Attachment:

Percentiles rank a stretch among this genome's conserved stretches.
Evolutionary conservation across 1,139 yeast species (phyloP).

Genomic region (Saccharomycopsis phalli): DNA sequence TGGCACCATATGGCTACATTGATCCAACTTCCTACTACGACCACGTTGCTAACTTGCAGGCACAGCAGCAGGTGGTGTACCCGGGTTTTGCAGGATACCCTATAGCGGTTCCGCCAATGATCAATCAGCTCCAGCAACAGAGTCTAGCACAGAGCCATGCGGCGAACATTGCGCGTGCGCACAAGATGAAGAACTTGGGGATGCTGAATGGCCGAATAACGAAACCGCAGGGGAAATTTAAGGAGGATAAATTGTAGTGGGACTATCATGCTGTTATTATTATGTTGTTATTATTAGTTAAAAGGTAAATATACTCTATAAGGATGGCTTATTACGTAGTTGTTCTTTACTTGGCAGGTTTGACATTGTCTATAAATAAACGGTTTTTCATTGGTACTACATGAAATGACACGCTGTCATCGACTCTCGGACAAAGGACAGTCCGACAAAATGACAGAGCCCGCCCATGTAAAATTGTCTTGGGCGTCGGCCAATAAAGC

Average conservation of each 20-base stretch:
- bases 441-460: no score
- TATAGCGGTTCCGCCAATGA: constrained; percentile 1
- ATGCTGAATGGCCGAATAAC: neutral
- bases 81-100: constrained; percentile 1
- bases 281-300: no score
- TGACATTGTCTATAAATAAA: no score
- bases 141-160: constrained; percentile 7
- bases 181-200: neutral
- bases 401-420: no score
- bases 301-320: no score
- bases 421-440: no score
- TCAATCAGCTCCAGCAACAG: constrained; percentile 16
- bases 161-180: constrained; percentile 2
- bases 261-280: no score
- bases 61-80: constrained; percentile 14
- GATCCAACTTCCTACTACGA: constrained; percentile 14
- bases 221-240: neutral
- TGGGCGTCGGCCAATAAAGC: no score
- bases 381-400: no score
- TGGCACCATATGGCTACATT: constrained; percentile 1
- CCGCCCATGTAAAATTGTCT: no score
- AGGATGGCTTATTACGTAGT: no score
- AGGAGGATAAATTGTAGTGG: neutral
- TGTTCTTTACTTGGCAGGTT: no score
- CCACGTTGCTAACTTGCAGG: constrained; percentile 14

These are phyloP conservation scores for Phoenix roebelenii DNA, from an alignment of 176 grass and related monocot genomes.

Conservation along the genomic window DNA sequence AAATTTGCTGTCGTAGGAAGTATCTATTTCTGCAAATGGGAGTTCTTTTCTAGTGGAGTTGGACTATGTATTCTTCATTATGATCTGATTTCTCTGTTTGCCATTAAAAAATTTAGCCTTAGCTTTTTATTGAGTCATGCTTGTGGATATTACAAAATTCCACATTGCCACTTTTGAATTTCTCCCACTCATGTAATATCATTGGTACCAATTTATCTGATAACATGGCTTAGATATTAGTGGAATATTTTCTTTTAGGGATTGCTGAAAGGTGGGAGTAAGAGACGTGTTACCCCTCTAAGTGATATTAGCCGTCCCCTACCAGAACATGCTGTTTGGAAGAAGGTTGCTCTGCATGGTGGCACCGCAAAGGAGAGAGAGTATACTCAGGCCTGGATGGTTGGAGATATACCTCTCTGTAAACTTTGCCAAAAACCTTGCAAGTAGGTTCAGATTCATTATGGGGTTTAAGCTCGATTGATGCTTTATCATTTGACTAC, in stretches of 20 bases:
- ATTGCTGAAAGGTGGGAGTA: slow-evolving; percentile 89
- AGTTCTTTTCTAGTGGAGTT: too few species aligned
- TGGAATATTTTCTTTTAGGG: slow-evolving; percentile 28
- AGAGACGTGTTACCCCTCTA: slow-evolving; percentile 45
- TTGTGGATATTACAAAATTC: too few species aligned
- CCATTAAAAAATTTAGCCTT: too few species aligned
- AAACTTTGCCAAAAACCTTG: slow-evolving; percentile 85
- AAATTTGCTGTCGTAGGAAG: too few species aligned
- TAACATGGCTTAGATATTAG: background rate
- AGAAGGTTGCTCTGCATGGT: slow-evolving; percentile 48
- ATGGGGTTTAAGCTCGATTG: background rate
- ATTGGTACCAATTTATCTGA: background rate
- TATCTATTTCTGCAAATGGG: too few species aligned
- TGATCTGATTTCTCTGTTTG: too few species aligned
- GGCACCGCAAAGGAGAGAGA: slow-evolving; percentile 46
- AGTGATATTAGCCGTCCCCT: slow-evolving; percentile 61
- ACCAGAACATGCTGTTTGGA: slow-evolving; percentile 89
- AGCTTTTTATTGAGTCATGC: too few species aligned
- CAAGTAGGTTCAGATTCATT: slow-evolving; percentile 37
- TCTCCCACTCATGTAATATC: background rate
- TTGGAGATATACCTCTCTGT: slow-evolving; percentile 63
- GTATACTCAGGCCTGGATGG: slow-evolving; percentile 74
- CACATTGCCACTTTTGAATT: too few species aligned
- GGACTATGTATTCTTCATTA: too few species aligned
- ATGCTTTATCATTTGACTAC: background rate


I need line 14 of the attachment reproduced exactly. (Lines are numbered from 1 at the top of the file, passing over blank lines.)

- bases 301-320: no score